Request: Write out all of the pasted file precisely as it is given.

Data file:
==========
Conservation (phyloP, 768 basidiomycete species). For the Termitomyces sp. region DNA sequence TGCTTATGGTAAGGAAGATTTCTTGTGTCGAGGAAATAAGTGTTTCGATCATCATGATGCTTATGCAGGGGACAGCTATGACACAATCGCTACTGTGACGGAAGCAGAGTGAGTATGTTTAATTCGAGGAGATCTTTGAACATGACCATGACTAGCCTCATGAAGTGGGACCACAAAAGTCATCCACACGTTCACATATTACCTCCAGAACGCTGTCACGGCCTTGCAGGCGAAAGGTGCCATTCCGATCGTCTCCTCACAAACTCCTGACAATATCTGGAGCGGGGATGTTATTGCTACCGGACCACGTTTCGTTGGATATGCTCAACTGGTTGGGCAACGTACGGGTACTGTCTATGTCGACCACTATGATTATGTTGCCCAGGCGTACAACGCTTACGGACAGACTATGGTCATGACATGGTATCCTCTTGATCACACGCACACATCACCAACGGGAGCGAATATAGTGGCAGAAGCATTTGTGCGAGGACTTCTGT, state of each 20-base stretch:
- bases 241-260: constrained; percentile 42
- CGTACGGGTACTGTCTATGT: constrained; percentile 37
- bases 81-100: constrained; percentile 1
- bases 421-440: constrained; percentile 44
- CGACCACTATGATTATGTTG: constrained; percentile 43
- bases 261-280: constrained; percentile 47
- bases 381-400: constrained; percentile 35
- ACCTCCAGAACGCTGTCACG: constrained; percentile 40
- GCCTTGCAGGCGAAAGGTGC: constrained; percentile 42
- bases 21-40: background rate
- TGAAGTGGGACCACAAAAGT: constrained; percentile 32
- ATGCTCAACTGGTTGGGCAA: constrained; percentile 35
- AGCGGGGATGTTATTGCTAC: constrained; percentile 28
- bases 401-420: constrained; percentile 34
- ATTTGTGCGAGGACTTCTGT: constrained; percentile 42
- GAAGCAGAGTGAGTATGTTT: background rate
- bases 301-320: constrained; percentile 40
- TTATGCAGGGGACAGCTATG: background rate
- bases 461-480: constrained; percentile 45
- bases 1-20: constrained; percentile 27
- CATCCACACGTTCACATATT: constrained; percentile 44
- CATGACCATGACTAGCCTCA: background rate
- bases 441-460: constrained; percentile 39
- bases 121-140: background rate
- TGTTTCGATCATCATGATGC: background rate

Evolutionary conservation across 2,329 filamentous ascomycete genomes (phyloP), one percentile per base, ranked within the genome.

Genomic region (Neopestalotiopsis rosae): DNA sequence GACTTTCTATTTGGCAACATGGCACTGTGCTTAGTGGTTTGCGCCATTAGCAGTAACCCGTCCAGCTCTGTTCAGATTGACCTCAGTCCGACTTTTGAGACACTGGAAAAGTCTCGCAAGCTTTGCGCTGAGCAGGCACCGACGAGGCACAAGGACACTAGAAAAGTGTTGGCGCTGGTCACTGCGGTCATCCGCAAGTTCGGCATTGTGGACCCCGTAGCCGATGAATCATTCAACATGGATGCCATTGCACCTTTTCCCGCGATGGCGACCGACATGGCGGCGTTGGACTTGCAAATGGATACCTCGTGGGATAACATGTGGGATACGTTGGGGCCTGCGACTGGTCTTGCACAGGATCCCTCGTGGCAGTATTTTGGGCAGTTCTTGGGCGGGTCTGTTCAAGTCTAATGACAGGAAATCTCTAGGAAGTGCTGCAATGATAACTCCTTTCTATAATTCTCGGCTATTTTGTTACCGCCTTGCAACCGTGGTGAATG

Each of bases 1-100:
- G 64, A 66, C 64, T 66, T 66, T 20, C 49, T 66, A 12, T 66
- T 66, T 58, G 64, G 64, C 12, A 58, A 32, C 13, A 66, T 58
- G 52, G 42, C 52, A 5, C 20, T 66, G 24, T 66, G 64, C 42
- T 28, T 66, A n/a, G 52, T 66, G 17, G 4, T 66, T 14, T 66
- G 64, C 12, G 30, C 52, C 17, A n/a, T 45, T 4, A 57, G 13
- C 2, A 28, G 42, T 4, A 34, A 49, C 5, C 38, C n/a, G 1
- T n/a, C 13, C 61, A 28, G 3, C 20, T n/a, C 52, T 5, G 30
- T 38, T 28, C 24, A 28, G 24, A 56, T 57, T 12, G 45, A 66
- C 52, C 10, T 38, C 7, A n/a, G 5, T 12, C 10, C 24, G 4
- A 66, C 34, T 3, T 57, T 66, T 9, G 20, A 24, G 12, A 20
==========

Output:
Conservation (phyloP, 768 basidiomycete species). For the Termitomyces sp. region DNA sequence TGCTTATGGTAAGGAAGATTTCTTGTGTCGAGGAAATAAGTGTTTCGATCATCATGATGCTTATGCAGGGGACAGCTATGACACAATCGCTACTGTGACGGAAGCAGAGTGAGTATGTTTAATTCGAGGAGATCTTTGAACATGACCATGACTAGCCTCATGAAGTGGGACCACAAAAGTCATCCACACGTTCACATATTACCTCCAGAACGCTGTCACGGCCTTGCAGGCGAAAGGTGCCATTCCGATCGTCTCCTCACAAACTCCTGACAATATCTGGAGCGGGGATGTTATTGCTACCGGACCACGTTTCGTTGGATATGCTCAACTGGTTGGGCAACGTACGGGTACTGTCTATGTCGACCACTATGATTATGTTGCCCAGGCGTACAACGCTTACGGACAGACTATGGTCATGACATGGTATCCTCTTGATCACACGCACACATCACCAACGGGAGCGAATATAGTGGCAGAAGCATTTGTGCGAGGACTTCTGT, state of each 20-base stretch:
- bases 241-260: constrained; percentile 42
- CGTACGGGTACTGTCTATGT: constrained; percentile 37
- bases 81-100: constrained; percentile 1
- bases 421-440: constrained; percentile 44
- CGACCACTATGATTATGTTG: constrained; percentile 43
- bases 261-280: constrained; percentile 47
- bases 381-400: constrained; percentile 35
- ACCTCCAGAACGCTGTCACG: constrained; percentile 40
- GCCTTGCAGGCGAAAGGTGC: constrained; percentile 42
- bases 21-40: background rate
- TGAAGTGGGACCACAAAAGT: constrained; percentile 32
- ATGCTCAACTGGTTGGGCAA: constrained; percentile 35
- AGCGGGGATGTTATTGCTAC: constrained; percentile 28
- bases 401-420: constrained; percentile 34
- ATTTGTGCGAGGACTTCTGT: constrained; percentile 42
- GAAGCAGAGTGAGTATGTTT: background rate
- bases 301-320: constrained; percentile 40
- TTATGCAGGGGACAGCTATG: background rate
- bases 461-480: constrained; percentile 45
- bases 1-20: constrained; percentile 27
- CATCCACACGTTCACATATT: constrained; percentile 44
- CATGACCATGACTAGCCTCA: background rate
- bases 441-460: constrained; percentile 39
- bases 121-140: background rate
- TGTTTCGATCATCATGATGC: background rate

Evolutionary conservation across 2,329 filamentous ascomycete genomes (phyloP), one percentile per base, ranked within the genome.

Genomic region (Neopestalotiopsis rosae): DNA sequence GACTTTCTATTTGGCAACATGGCACTGTGCTTAGTGGTTTGCGCCATTAGCAGTAACCCGTCCAGCTCTGTTCAGATTGACCTCAGTCCGACTTTTGAGACACTGGAAAAGTCTCGCAAGCTTTGCGCTGAGCAGGCACCGACGAGGCACAAGGACACTAGAAAAGTGTTGGCGCTGGTCACTGCGGTCATCCGCAAGTTCGGCATTGTGGACCCCGTAGCCGATGAATCATTCAACATGGATGCCATTGCACCTTTTCCCGCGATGGCGACCGACATGGCGGCGTTGGACTTGCAAATGGATACCTCGTGGGATAACATGTGGGATACGTTGGGGCCTGCGACTGGTCTTGCACAGGATCCCTCGTGGCAGTATTTTGGGCAGTTCTTGGGCGGGTCTGTTCAAGTCTAATGACAGGAAATCTCTAGGAAGTGCTGCAATGATAACTCCTTTCTATAATTCTCGGCTATTTTGTTACCGCCTTGCAACCGTGGTGAATG

Each of bases 1-100:
- G 64, A 66, C 64, T 66, T 66, T 20, C 49, T 66, A 12, T 66
- T 66, T 58, G 64, G 64, C 12, A 58, A 32, C 13, A 66, T 58
- G 52, G 42, C 52, A 5, C 20, T 66, G 24, T 66, G 64, C 42
- T 28, T 66, A n/a, G 52, T 66, G 17, G 4, T 66, T 14, T 66
- G 64, C 12, G 30, C 52, C 17, A n/a, T 45, T 4, A 57, G 13
- C 2, A 28, G 42, T 4, A 34, A 49, C 5, C 38, C n/a, G 1
- T n/a, C 13, C 61, A 28, G 3, C 20, T n/a, C 52, T 5, G 30
- T 38, T 28, C 24, A 28, G 24, A 56, T 57, T 12, G 45, A 66
- C 52, C 10, T 38, C 7, A n/a, G 5, T 12, C 10, C 24, G 4
- A 66, C 34, T 3, T 57, T 66, T 9, G 20, A 24, G 12, A 20